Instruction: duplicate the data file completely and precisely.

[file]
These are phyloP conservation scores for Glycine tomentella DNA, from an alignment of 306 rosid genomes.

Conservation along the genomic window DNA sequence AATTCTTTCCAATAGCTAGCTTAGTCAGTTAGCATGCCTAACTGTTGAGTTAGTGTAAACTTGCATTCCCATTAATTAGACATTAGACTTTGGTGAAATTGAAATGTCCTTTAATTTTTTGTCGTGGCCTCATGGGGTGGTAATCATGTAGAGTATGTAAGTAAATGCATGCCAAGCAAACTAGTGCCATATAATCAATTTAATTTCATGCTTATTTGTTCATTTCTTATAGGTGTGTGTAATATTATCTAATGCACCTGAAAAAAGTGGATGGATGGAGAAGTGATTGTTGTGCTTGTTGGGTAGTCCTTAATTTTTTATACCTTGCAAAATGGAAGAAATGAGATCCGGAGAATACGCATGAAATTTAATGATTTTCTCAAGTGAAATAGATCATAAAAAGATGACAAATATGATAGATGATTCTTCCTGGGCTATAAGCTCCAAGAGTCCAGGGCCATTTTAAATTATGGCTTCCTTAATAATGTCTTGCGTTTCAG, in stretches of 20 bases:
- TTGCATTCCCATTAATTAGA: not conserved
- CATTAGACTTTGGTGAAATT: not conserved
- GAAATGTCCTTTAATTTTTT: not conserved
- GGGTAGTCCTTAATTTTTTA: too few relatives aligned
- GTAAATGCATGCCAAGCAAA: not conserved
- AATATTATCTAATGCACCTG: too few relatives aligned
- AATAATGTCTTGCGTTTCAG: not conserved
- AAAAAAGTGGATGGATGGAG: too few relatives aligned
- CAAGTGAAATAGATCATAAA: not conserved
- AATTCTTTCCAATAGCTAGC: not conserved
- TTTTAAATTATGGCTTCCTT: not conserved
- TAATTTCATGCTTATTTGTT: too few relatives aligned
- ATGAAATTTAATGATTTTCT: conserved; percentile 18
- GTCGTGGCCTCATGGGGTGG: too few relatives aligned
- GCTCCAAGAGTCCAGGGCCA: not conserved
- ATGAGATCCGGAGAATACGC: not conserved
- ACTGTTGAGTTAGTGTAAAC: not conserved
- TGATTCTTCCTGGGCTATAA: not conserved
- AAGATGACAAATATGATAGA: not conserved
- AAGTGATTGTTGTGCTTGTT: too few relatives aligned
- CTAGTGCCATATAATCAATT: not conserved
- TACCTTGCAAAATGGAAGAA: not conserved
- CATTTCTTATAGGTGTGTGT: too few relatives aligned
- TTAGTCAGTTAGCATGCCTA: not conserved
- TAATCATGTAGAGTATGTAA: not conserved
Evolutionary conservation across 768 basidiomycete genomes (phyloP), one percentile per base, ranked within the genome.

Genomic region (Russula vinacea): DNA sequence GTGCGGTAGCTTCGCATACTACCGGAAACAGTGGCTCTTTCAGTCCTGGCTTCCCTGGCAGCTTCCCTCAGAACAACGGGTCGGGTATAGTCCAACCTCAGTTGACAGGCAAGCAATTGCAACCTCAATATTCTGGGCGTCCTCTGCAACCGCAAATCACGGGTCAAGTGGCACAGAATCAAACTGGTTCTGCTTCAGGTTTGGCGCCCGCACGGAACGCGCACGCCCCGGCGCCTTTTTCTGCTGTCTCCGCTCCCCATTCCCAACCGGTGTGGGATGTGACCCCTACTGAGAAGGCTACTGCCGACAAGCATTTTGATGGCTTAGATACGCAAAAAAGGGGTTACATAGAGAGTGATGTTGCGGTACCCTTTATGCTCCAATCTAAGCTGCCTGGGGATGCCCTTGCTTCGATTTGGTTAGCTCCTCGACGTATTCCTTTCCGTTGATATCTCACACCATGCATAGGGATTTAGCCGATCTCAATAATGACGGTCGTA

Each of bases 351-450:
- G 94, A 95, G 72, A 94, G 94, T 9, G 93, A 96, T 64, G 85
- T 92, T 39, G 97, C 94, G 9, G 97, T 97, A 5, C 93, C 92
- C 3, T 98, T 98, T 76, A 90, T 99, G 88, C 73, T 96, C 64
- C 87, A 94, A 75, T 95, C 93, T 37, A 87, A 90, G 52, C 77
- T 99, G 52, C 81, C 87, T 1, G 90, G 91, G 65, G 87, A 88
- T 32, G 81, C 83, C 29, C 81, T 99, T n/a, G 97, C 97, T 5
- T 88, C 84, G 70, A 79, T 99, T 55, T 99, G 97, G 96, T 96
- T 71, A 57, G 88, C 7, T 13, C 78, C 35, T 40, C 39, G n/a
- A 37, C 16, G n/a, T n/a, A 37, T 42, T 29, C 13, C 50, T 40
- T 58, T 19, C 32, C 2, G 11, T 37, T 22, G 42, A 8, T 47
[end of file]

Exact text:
These are phyloP conservation scores for Glycine tomentella DNA, from an alignment of 306 rosid genomes.

Conservation along the genomic window DNA sequence AATTCTTTCCAATAGCTAGCTTAGTCAGTTAGCATGCCTAACTGTTGAGTTAGTGTAAACTTGCATTCCCATTAATTAGACATTAGACTTTGGTGAAATTGAAATGTCCTTTAATTTTTTGTCGTGGCCTCATGGGGTGGTAATCATGTAGAGTATGTAAGTAAATGCATGCCAAGCAAACTAGTGCCATATAATCAATTTAATTTCATGCTTATTTGTTCATTTCTTATAGGTGTGTGTAATATTATCTAATGCACCTGAAAAAAGTGGATGGATGGAGAAGTGATTGTTGTGCTTGTTGGGTAGTCCTTAATTTTTTATACCTTGCAAAATGGAAGAAATGAGATCCGGAGAATACGCATGAAATTTAATGATTTTCTCAAGTGAAATAGATCATAAAAAGATGACAAATATGATAGATGATTCTTCCTGGGCTATAAGCTCCAAGAGTCCAGGGCCATTTTAAATTATGGCTTCCTTAATAATGTCTTGCGTTTCAG, in stretches of 20 bases:
- TTGCATTCCCATTAATTAGA: not conserved
- CATTAGACTTTGGTGAAATT: not conserved
- GAAATGTCCTTTAATTTTTT: not conserved
- GGGTAGTCCTTAATTTTTTA: too few relatives aligned
- GTAAATGCATGCCAAGCAAA: not conserved
- AATATTATCTAATGCACCTG: too few relatives aligned
- AATAATGTCTTGCGTTTCAG: not conserved
- AAAAAAGTGGATGGATGGAG: too few relatives aligned
- CAAGTGAAATAGATCATAAA: not conserved
- AATTCTTTCCAATAGCTAGC: not conserved
- TTTTAAATTATGGCTTCCTT: not conserved
- TAATTTCATGCTTATTTGTT: too few relatives aligned
- ATGAAATTTAATGATTTTCT: conserved; percentile 18
- GTCGTGGCCTCATGGGGTGG: too few relatives aligned
- GCTCCAAGAGTCCAGGGCCA: not conserved
- ATGAGATCCGGAGAATACGC: not conserved
- ACTGTTGAGTTAGTGTAAAC: not conserved
- TGATTCTTCCTGGGCTATAA: not conserved
- AAGATGACAAATATGATAGA: not conserved
- AAGTGATTGTTGTGCTTGTT: too few relatives aligned
- CTAGTGCCATATAATCAATT: not conserved
- TACCTTGCAAAATGGAAGAA: not conserved
- CATTTCTTATAGGTGTGTGT: too few relatives aligned
- TTAGTCAGTTAGCATGCCTA: not conserved
- TAATCATGTAGAGTATGTAA: not conserved
Evolutionary conservation across 768 basidiomycete genomes (phyloP), one percentile per base, ranked within the genome.

Genomic region (Russula vinacea): DNA sequence GTGCGGTAGCTTCGCATACTACCGGAAACAGTGGCTCTTTCAGTCCTGGCTTCCCTGGCAGCTTCCCTCAGAACAACGGGTCGGGTATAGTCCAACCTCAGTTGACAGGCAAGCAATTGCAACCTCAATATTCTGGGCGTCCTCTGCAACCGCAAATCACGGGTCAAGTGGCACAGAATCAAACTGGTTCTGCTTCAGGTTTGGCGCCCGCACGGAACGCGCACGCCCCGGCGCCTTTTTCTGCTGTCTCCGCTCCCCATTCCCAACCGGTGTGGGATGTGACCCCTACTGAGAAGGCTACTGCCGACAAGCATTTTGATGGCTTAGATACGCAAAAAAGGGGTTACATAGAGAGTGATGTTGCGGTACCCTTTATGCTCCAATCTAAGCTGCCTGGGGATGCCCTTGCTTCGATTTGGTTAGCTCCTCGACGTATTCCTTTCCGTTGATATCTCACACCATGCATAGGGATTTAGCCGATCTCAATAATGACGGTCGTA

Each of bases 351-450:
- G 94, A 95, G 72, A 94, G 94, T 9, G 93, A 96, T 64, G 85
- T 92, T 39, G 97, C 94, G 9, G 97, T 97, A 5, C 93, C 92
- C 3, T 98, T 98, T 76, A 90, T 99, G 88, C 73, T 96, C 64
- C 87, A 94, A 75, T 95, C 93, T 37, A 87, A 90, G 52, C 77
- T 99, G 52, C 81, C 87, T 1, G 90, G 91, G 65, G 87, A 88
- T 32, G 81, C 83, C 29, C 81, T 99, T n/a, G 97, C 97, T 5
- T 88, C 84, G 70, A 79, T 99, T 55, T 99, G 97, G 96, T 96
- T 71, A 57, G 88, C 7, T 13, C 78, C 35, T 40, C 39, G n/a
- A 37, C 16, G n/a, T n/a, A 37, T 42, T 29, C 13, C 50, T 40
- T 58, T 19, C 32, C 2, G 11, T 37, T 22, G 42, A 8, T 47